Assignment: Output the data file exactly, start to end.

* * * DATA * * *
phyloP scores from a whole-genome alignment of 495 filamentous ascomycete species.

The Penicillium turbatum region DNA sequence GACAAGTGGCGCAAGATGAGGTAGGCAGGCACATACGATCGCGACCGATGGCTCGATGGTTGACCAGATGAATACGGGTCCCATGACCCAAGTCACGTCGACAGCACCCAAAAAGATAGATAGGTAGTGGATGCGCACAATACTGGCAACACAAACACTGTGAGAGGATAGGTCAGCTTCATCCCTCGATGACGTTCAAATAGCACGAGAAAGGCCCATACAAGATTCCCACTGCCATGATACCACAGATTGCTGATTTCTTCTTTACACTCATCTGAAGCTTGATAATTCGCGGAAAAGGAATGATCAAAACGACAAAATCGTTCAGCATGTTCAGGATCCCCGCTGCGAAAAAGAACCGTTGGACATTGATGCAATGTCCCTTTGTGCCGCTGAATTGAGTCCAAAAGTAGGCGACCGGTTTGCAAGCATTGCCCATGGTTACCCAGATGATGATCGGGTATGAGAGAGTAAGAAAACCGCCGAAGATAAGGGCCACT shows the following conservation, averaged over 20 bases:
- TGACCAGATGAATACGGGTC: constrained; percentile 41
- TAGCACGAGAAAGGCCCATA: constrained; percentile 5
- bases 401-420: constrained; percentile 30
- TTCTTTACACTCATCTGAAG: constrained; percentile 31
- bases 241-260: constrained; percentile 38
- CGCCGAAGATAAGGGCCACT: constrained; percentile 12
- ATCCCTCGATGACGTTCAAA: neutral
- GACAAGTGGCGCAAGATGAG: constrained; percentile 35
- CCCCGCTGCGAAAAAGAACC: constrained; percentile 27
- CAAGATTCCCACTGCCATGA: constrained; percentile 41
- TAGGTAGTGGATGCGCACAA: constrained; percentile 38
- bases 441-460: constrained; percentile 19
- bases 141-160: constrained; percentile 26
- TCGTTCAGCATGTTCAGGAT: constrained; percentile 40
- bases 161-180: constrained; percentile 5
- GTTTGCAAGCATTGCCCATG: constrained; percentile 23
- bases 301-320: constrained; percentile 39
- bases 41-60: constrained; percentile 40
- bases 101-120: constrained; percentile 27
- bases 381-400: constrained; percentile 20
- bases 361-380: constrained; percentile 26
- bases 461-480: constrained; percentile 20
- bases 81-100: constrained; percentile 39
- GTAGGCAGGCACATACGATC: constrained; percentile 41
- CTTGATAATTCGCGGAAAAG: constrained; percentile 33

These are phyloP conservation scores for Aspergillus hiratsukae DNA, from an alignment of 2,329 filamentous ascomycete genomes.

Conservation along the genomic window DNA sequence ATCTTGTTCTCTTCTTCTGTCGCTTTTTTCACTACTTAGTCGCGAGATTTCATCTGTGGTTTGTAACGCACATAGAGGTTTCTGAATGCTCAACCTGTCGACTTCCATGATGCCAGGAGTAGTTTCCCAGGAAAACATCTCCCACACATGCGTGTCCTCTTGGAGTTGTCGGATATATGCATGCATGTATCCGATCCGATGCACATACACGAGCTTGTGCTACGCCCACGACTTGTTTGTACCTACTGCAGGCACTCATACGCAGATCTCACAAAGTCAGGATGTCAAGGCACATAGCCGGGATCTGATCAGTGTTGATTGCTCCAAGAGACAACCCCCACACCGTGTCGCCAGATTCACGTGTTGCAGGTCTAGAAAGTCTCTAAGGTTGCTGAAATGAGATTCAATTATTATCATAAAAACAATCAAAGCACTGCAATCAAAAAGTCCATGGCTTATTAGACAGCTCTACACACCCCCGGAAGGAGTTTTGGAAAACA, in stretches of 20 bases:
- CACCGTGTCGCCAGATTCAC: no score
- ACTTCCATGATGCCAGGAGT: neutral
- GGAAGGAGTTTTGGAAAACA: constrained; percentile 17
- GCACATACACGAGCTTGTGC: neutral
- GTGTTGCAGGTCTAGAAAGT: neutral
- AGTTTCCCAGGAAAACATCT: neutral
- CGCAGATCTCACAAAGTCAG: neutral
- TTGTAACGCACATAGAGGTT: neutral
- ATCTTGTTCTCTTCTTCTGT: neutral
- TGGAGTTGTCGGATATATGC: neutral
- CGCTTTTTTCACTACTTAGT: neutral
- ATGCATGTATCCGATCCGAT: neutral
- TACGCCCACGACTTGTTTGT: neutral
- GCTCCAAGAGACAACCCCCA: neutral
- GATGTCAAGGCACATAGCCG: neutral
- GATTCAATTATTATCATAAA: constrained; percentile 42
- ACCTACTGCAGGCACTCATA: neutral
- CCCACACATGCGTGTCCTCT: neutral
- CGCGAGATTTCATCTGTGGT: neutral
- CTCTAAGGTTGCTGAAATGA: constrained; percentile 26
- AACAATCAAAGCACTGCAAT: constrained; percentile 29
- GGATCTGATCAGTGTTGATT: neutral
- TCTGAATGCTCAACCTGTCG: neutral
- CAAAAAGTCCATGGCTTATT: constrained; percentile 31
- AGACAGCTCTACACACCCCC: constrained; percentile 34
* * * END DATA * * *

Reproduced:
phyloP scores from a whole-genome alignment of 495 filamentous ascomycete species.

The Penicillium turbatum region DNA sequence GACAAGTGGCGCAAGATGAGGTAGGCAGGCACATACGATCGCGACCGATGGCTCGATGGTTGACCAGATGAATACGGGTCCCATGACCCAAGTCACGTCGACAGCACCCAAAAAGATAGATAGGTAGTGGATGCGCACAATACTGGCAACACAAACACTGTGAGAGGATAGGTCAGCTTCATCCCTCGATGACGTTCAAATAGCACGAGAAAGGCCCATACAAGATTCCCACTGCCATGATACCACAGATTGCTGATTTCTTCTTTACACTCATCTGAAGCTTGATAATTCGCGGAAAAGGAATGATCAAAACGACAAAATCGTTCAGCATGTTCAGGATCCCCGCTGCGAAAAAGAACCGTTGGACATTGATGCAATGTCCCTTTGTGCCGCTGAATTGAGTCCAAAAGTAGGCGACCGGTTTGCAAGCATTGCCCATGGTTACCCAGATGATGATCGGGTATGAGAGAGTAAGAAAACCGCCGAAGATAAGGGCCACT shows the following conservation, averaged over 20 bases:
- TGACCAGATGAATACGGGTC: constrained; percentile 41
- TAGCACGAGAAAGGCCCATA: constrained; percentile 5
- bases 401-420: constrained; percentile 30
- TTCTTTACACTCATCTGAAG: constrained; percentile 31
- bases 241-260: constrained; percentile 38
- CGCCGAAGATAAGGGCCACT: constrained; percentile 12
- ATCCCTCGATGACGTTCAAA: neutral
- GACAAGTGGCGCAAGATGAG: constrained; percentile 35
- CCCCGCTGCGAAAAAGAACC: constrained; percentile 27
- CAAGATTCCCACTGCCATGA: constrained; percentile 41
- TAGGTAGTGGATGCGCACAA: constrained; percentile 38
- bases 441-460: constrained; percentile 19
- bases 141-160: constrained; percentile 26
- TCGTTCAGCATGTTCAGGAT: constrained; percentile 40
- bases 161-180: constrained; percentile 5
- GTTTGCAAGCATTGCCCATG: constrained; percentile 23
- bases 301-320: constrained; percentile 39
- bases 41-60: constrained; percentile 40
- bases 101-120: constrained; percentile 27
- bases 381-400: constrained; percentile 20
- bases 361-380: constrained; percentile 26
- bases 461-480: constrained; percentile 20
- bases 81-100: constrained; percentile 39
- GTAGGCAGGCACATACGATC: constrained; percentile 41
- CTTGATAATTCGCGGAAAAG: constrained; percentile 33

These are phyloP conservation scores for Aspergillus hiratsukae DNA, from an alignment of 2,329 filamentous ascomycete genomes.

Conservation along the genomic window DNA sequence ATCTTGTTCTCTTCTTCTGTCGCTTTTTTCACTACTTAGTCGCGAGATTTCATCTGTGGTTTGTAACGCACATAGAGGTTTCTGAATGCTCAACCTGTCGACTTCCATGATGCCAGGAGTAGTTTCCCAGGAAAACATCTCCCACACATGCGTGTCCTCTTGGAGTTGTCGGATATATGCATGCATGTATCCGATCCGATGCACATACACGAGCTTGTGCTACGCCCACGACTTGTTTGTACCTACTGCAGGCACTCATACGCAGATCTCACAAAGTCAGGATGTCAAGGCACATAGCCGGGATCTGATCAGTGTTGATTGCTCCAAGAGACAACCCCCACACCGTGTCGCCAGATTCACGTGTTGCAGGTCTAGAAAGTCTCTAAGGTTGCTGAAATGAGATTCAATTATTATCATAAAAACAATCAAAGCACTGCAATCAAAAAGTCCATGGCTTATTAGACAGCTCTACACACCCCCGGAAGGAGTTTTGGAAAACA, in stretches of 20 bases:
- CACCGTGTCGCCAGATTCAC: no score
- ACTTCCATGATGCCAGGAGT: neutral
- GGAAGGAGTTTTGGAAAACA: constrained; percentile 17
- GCACATACACGAGCTTGTGC: neutral
- GTGTTGCAGGTCTAGAAAGT: neutral
- AGTTTCCCAGGAAAACATCT: neutral
- CGCAGATCTCACAAAGTCAG: neutral
- TTGTAACGCACATAGAGGTT: neutral
- ATCTTGTTCTCTTCTTCTGT: neutral
- TGGAGTTGTCGGATATATGC: neutral
- CGCTTTTTTCACTACTTAGT: neutral
- ATGCATGTATCCGATCCGAT: neutral
- TACGCCCACGACTTGTTTGT: neutral
- GCTCCAAGAGACAACCCCCA: neutral
- GATGTCAAGGCACATAGCCG: neutral
- GATTCAATTATTATCATAAA: constrained; percentile 42
- ACCTACTGCAGGCACTCATA: neutral
- CCCACACATGCGTGTCCTCT: neutral
- CGCGAGATTTCATCTGTGGT: neutral
- CTCTAAGGTTGCTGAAATGA: constrained; percentile 26
- AACAATCAAAGCACTGCAAT: constrained; percentile 29
- GGATCTGATCAGTGTTGATT: neutral
- TCTGAATGCTCAACCTGTCG: neutral
- CAAAAAGTCCATGGCTTATT: constrained; percentile 31
- AGACAGCTCTACACACCCCC: constrained; percentile 34